The  Enthymeme is a logic sandwich any leader needs to get to grips with to win their arguments. It takes a belief of the audience and uses it to help convince them. If your assumption is that Guardiola is a great manager, then if he thinks a top 4 finish is a trophy, you are logically forced to recognise Wenger’s achievements.  A leader needs to find and understand the assumptions of their audience. Basing your arguments on these assumptions is the strongest way to win any argument.

 

 

 

 

 

 

 

 

 

Guardiola and the happiest day of his life (Man City 1, Liverpool 1)

Two UEFA Champions League, three La Liga, three Bundesliga, two Copa  del Rey, two DFB-Pokal, three UEFA Super Cups and three FIFA Club World Cups.

Guardiola has had some good days.

His happiest day?

A 1-1 draw at home that marginally increases City’s chances of finishing in the top 4.

It is “one of the days in my career I am proud of the most” and the “happiest day of my life as a manager”.

Why is he so proud?

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The performance.

And his use of an ascending tricolon – a set of three terms, increasing in force – gives rhetorical weight to his assessment of the performance, “How we fight, how we run, how we put our spirit out”.

But it is the context of the performance that is everything for Pep.

“It is the conditions we play that game, out of the Champions league, Liverpool are one of the best teams and how we played them”.

Of course defeat to Monaco in mid-week had not been a happy day.

Anyone listening to a radio was invited to call in and express their doubts and reservations about Guardiola.

No qualifications, experience or insight needed to criticise one of the most successful managers in the history of the game.

Given this criticism, Pep uses this performance as an opportunity to commit himself and the team to “want to do something good in the next 2-3 years, we always play to win, to counter-attack, to respect our spectators.”

Leadership communication lesson

Every leader will face setbacks in any enterprise. One communication response it to control the narrative through your choice of time-frame. By looking to the years ahead, you can shift people’s focus from the setback – and the attendant seeking of blame – to an assumed positive future. By extending the time frame you also make any setback appear smaller in scale. It’s a smart response to a difficult communication challenge.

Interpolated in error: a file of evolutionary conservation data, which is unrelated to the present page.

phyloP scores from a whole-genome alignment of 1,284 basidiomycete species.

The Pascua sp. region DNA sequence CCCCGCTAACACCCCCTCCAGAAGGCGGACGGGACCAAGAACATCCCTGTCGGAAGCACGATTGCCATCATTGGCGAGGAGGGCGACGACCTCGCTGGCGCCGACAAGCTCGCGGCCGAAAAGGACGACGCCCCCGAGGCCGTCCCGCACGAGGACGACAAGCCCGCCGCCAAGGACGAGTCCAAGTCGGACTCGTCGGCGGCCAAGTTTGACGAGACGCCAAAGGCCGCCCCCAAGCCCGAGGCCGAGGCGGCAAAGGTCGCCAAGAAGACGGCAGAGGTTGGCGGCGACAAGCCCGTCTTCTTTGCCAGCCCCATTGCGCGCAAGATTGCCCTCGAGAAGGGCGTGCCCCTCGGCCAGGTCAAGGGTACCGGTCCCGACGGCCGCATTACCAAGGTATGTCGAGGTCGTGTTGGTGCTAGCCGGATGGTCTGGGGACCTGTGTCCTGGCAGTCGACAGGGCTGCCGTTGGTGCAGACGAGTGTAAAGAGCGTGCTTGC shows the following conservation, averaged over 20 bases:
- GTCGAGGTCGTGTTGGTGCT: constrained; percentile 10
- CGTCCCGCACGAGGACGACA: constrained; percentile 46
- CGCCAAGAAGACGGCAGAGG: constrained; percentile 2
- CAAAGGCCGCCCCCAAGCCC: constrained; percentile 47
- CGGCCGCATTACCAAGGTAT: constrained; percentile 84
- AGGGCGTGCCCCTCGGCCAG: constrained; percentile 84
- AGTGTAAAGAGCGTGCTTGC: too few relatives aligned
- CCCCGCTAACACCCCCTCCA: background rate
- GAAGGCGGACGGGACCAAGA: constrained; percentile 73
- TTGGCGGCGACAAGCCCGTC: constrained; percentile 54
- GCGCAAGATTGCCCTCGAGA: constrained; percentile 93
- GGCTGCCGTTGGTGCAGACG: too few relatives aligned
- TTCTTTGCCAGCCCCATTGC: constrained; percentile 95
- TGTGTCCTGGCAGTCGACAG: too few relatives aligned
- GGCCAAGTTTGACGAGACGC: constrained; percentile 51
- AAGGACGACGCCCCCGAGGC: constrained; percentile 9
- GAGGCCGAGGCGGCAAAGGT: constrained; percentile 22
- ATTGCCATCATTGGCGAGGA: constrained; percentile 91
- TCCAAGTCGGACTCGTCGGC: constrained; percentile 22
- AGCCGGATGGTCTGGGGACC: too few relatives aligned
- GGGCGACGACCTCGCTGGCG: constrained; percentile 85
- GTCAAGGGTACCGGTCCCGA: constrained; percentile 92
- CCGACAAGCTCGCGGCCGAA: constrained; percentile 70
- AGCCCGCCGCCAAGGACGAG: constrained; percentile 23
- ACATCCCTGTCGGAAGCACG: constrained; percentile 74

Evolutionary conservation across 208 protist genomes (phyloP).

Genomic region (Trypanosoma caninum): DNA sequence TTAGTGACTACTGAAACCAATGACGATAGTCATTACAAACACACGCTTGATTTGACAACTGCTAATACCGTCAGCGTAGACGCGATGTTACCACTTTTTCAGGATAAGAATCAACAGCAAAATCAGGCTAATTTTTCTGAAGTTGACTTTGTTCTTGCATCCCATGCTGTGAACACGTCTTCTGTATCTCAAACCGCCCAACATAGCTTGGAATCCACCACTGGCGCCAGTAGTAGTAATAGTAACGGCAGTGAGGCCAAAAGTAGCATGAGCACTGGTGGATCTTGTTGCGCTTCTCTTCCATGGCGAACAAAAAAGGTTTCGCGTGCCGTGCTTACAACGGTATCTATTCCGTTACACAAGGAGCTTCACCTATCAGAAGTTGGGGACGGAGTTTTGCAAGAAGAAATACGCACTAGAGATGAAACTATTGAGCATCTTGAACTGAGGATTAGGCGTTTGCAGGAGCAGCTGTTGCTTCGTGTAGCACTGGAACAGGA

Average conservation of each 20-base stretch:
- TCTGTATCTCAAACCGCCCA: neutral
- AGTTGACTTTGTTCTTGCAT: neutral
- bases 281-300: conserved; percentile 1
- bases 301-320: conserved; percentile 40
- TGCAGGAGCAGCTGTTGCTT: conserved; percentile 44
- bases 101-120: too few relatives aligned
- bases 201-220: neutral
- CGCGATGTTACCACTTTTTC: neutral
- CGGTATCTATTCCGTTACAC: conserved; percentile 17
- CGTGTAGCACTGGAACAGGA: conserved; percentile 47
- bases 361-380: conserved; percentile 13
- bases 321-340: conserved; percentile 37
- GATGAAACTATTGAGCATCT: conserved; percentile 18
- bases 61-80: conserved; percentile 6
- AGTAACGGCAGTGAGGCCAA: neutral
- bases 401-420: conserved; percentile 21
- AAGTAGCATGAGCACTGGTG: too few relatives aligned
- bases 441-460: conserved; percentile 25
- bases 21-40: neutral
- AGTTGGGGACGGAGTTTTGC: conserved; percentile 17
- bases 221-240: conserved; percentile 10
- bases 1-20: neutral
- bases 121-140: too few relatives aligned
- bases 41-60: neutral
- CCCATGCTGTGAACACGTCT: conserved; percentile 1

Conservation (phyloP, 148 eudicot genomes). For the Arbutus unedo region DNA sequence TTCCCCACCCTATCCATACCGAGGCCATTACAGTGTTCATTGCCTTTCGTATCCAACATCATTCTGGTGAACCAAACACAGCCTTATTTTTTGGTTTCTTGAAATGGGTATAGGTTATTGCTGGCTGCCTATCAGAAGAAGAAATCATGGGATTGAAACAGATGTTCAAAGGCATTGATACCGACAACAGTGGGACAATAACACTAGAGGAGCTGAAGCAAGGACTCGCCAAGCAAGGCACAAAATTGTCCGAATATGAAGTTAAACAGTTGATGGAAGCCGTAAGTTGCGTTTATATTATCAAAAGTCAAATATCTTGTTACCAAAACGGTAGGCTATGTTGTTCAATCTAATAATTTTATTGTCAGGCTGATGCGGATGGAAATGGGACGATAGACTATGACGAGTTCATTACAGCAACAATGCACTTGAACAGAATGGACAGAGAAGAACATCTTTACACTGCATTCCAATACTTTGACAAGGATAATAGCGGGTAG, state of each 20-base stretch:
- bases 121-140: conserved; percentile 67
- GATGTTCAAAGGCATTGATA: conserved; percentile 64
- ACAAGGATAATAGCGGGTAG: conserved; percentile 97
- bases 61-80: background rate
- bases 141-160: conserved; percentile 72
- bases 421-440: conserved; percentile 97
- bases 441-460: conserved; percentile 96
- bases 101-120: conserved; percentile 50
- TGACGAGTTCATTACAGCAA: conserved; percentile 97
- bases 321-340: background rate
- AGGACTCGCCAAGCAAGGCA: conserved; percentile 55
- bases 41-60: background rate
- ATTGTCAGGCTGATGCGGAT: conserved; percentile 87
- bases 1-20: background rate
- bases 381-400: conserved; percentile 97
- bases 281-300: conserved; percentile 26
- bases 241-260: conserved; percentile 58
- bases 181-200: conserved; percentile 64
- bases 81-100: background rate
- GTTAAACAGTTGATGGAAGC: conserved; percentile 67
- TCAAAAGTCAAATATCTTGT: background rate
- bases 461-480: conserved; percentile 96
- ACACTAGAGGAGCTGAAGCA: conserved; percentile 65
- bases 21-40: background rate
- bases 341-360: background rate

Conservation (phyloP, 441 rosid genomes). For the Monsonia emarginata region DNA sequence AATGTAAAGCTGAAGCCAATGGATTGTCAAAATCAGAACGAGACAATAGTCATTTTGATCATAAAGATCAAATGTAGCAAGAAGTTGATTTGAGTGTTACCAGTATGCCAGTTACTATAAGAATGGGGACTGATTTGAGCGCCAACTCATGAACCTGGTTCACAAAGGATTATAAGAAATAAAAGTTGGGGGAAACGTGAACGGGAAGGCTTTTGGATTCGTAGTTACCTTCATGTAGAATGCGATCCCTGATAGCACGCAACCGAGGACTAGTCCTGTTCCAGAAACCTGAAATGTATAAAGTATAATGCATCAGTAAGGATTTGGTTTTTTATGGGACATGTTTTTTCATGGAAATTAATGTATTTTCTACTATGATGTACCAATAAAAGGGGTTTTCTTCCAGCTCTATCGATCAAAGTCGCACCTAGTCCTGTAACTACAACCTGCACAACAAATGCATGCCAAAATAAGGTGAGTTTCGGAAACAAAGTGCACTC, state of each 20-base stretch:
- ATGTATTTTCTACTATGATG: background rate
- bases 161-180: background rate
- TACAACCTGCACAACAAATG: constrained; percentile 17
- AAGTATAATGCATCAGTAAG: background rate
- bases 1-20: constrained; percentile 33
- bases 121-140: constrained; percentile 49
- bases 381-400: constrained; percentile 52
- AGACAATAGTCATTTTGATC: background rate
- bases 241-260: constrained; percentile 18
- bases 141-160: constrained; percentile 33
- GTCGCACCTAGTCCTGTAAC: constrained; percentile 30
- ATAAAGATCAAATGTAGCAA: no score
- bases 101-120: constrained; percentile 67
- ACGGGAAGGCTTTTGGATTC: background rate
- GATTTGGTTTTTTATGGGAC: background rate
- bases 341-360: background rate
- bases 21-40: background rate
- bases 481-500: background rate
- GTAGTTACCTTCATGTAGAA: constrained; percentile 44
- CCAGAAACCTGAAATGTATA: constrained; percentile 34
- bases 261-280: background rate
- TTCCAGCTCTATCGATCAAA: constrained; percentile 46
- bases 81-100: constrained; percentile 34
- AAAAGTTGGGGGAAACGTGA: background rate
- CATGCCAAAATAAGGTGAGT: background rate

Who can I blame? (Man Utd 1, B’Mouth 1)

The most disappointing result for the top 6 at the weekend was at Old Trafford.

Mourinho only needs to remember Van Gaal’s sacking on the day of winning the FA cup to know the relative balance of priorities between cup competitions and the league.

The failure at home to beat a Bournemouth side reduced to ten men raises questions about an assumed narrative that has Man Utd returning to the top 4.

In his post-match interview Mourinho chooses to focus attention on the first-half.

“We played a phenomenal first half and we should be winning 3 or 4 nil and we end the first half at 1-1.”.

“It is as simple as that. Who can I blame? Ourselves. Nobody else.”

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And yet it is not as simple as that.

Instead,  we have the use of apoplanesis as the subject is quickly changed from “ourselves” to  “a team that gave up to play”.

We have auxesis in his use of inflated language, in addition to “giving up”, their goalkeeper was “phenomenal”.

And we have a logos that it is very difficult to score when you have 1o men who do not want to win.

He has changed the narrative from the problems at his own club to a critique of Bournemouth, while covering his tracks by claiming he is “not critical” of Bournemouth’s approach.

Mourinho may not be in the top 4, but in his use of rhetoric, there are few managers who can touch him.

Leadership communication lesson

Communication is a skill to be learned and to be developed. Mourinho will have likely learned through observation and repetition, rather than studying the underlying rhetorical skills, but learning these skills is an invaluable shortcut for anyone who finds themselves in a leadership role. Look at Obama, look at Mourinho and even look at Donald Trump. It is the command of language that, time and time again, separates leaders from followers.